Do I have this right?

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b4d0m3n
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Do I have this right?

Post by b4d0m3n » Mon 12.19.2005 4:07 am

Gakusei desu.
(I) am a student.

Gakusei deshita.
(I) was a student.

Gakusei dewa arimasen.
(I) am not a student.

Sorry about the lack of kana, I'm using a new computer and I haven't had time to calibrate it yet.

Schattenjedi

RE: Do I have this right?

Post by Schattenjedi » Mon 12.19.2005 6:13 am

Yes, it's all correct.

b4d0m3n
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RE: Do I have this right?

Post by b4d0m3n » Mon 12.19.2005 8:41 am

Lovely. Thanks. :D

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RE: Do I have this right?

Post by ryuubu » Tue 12.20.2005 12:28 pm

To seem a lot more natural, in the last sentence, you can substitute dewa arimasen for ja nai desu.

Dewa becomes ja a lot, and nai is a less polite way to say arimasen. Desu finishes it off.

In this way you can also mix it up, by saying

Gakusei ja arimasen.

or

Gakusei deha nai desu.

Have fun.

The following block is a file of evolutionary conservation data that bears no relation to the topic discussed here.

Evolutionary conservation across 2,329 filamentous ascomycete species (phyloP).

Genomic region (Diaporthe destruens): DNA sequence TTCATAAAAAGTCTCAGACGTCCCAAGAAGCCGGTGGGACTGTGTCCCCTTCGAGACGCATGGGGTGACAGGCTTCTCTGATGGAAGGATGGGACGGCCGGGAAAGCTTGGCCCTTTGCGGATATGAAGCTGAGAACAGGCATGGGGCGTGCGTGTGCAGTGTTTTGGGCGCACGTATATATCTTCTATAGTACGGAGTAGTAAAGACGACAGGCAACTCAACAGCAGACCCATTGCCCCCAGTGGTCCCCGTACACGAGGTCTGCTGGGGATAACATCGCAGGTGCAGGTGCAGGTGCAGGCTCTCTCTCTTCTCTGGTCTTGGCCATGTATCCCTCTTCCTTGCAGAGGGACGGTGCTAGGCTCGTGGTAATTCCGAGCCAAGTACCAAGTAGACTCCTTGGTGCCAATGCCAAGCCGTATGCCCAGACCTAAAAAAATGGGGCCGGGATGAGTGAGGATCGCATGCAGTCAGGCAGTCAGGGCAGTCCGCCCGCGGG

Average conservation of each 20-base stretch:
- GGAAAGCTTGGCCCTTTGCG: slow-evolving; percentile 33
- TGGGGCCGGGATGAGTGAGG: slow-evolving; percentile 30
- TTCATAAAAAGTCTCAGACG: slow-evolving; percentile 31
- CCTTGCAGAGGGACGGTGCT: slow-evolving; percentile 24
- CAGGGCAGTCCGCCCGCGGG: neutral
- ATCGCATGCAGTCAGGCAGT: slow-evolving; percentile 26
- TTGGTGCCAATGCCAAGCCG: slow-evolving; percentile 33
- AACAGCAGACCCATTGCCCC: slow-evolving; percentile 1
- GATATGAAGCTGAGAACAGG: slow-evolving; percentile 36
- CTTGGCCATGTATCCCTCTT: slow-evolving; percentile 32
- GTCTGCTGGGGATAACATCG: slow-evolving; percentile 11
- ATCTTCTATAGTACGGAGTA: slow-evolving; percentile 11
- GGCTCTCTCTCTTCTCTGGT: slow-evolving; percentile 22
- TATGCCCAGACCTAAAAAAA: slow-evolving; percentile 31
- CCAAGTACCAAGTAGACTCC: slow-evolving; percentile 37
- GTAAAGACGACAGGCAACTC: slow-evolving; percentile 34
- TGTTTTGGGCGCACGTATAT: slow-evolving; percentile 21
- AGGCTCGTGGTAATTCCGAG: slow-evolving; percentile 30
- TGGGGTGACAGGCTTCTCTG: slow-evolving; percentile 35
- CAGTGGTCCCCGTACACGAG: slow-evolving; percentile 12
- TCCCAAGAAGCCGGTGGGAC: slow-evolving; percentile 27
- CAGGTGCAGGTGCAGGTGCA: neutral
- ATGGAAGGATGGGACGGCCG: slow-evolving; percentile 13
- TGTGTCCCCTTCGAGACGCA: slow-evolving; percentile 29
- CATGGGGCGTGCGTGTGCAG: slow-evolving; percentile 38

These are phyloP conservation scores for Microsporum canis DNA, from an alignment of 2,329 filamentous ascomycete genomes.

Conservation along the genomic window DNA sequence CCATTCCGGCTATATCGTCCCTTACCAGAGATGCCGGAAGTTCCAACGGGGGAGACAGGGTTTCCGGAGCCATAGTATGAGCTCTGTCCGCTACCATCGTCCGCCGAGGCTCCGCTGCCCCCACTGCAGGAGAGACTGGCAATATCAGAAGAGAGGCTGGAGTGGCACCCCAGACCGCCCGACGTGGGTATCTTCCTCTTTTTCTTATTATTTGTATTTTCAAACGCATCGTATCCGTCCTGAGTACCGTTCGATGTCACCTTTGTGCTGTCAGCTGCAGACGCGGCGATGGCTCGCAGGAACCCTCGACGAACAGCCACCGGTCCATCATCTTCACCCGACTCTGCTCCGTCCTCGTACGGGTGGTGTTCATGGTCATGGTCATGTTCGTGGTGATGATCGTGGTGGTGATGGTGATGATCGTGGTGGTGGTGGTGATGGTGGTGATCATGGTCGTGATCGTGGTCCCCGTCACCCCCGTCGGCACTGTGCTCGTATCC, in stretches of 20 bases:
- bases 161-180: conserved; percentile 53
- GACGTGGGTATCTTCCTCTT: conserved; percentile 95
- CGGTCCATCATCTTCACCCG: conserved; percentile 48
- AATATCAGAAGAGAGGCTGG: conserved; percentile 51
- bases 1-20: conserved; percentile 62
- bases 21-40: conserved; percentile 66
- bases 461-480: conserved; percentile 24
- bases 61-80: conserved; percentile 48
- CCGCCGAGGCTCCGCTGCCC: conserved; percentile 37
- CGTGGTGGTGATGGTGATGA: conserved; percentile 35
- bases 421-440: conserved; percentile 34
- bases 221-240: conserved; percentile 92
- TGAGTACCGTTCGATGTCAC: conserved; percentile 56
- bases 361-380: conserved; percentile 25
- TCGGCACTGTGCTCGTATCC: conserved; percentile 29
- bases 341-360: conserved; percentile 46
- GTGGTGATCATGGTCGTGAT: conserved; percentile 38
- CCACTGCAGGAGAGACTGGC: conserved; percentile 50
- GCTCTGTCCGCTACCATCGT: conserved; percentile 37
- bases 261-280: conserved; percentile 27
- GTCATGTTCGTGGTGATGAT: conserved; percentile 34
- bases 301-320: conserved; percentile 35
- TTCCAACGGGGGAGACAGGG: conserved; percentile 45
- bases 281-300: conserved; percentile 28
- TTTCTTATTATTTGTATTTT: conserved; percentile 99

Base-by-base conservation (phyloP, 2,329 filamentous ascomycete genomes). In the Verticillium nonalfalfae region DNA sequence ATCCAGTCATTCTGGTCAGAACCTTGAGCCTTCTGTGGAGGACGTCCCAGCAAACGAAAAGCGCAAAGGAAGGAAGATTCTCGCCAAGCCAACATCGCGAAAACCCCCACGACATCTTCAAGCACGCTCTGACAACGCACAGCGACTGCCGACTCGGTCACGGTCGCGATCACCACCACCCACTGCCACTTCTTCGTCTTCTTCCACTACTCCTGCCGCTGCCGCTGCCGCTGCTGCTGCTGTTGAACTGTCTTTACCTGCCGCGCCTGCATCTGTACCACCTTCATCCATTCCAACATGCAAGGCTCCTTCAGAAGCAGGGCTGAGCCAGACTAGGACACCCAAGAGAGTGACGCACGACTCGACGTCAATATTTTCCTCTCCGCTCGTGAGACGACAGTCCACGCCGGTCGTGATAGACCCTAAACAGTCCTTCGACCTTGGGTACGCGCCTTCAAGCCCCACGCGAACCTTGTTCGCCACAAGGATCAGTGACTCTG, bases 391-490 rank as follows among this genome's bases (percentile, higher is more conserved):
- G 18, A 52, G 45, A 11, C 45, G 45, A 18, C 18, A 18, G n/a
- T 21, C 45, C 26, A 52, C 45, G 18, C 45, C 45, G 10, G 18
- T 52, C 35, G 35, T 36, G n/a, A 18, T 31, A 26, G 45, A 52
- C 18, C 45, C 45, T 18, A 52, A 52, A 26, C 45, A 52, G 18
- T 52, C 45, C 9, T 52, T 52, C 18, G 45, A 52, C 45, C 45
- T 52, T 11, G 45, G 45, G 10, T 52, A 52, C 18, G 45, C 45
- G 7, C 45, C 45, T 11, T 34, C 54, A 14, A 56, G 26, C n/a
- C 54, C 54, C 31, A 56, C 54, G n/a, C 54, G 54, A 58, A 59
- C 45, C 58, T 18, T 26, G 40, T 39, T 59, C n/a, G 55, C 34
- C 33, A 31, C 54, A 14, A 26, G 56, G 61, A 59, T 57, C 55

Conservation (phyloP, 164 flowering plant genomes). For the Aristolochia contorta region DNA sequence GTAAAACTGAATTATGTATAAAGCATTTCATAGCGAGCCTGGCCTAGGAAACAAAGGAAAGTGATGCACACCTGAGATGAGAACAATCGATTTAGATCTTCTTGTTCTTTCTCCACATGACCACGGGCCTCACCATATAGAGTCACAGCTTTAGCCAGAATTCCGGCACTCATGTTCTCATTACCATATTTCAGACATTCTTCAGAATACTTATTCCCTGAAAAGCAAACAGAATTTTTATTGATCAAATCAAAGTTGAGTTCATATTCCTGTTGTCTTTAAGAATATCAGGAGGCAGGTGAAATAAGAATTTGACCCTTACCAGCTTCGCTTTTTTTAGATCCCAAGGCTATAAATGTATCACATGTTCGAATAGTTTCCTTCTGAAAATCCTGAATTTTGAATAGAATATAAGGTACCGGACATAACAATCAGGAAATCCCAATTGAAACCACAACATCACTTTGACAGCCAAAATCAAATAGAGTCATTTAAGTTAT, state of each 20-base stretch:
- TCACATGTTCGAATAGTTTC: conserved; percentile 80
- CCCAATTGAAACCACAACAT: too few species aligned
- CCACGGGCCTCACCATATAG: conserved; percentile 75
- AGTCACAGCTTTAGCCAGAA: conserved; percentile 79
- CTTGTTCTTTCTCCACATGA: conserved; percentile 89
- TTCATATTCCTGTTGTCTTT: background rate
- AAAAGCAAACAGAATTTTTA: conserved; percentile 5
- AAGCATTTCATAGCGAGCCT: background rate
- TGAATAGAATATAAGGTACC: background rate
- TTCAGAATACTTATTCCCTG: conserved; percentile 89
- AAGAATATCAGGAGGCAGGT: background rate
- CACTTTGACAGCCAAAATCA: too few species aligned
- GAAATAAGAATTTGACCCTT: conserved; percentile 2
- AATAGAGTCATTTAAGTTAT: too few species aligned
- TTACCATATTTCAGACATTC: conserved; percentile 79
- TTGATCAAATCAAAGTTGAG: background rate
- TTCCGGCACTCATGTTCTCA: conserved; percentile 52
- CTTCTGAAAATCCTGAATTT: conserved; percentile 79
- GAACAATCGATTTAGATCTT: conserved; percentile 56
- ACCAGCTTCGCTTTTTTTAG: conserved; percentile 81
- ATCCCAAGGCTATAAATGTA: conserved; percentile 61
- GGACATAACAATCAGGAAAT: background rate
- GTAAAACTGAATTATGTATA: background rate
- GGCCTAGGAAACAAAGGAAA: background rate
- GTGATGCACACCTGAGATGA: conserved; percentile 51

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RE: Do I have this right?

Post by AJBryant » Tue 12.20.2005 4:00 pm

Dewa becomes ja a lot, and nai is a less polite way to say arimasen. Desu finishes it off.
Which, despite the fact that you may hear it often, is NOT proper grammar. If you're at the politeness level to use "desu" you should say "arimasen" and be done with it. (Japanese teachers still fight over this one.)

Tony

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Harisenbon
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RE: Do I have this right?

Post by Harisenbon » Tue 12.20.2005 8:11 pm

AJBryant wrote:
Dewa becomes ja a lot, and nai is a less polite way to say arimasen. Desu finishes it off.
Which, despite the fact that you may hear it often, is NOT proper grammar.
Although ないです is not correct grammar, I was under the impression that ないんです is, and that is what is often misheard by foreigners as ないです。

I could be wrong on that though.
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zengargoyle
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RE: Do I have this right?

Post by zengargoyle » Tue 12.20.2005 9:05 pm

Harisenbon wrote:

Although ないです is not correct grammar, I was under the impression that ないんです is, and that is what is often misheard by foreigners as ないです。

I could be wrong on that though.
one of my sources confirms this, PL2 〜ない before んです is the way to go and PL3 〜ません before ん/の です is "feminine". it goes further to say that 〜ないんですか is often the most direct way to ask a negative question and not have it be misundertood as an invitation (食べませんか).

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RE: Do I have this right?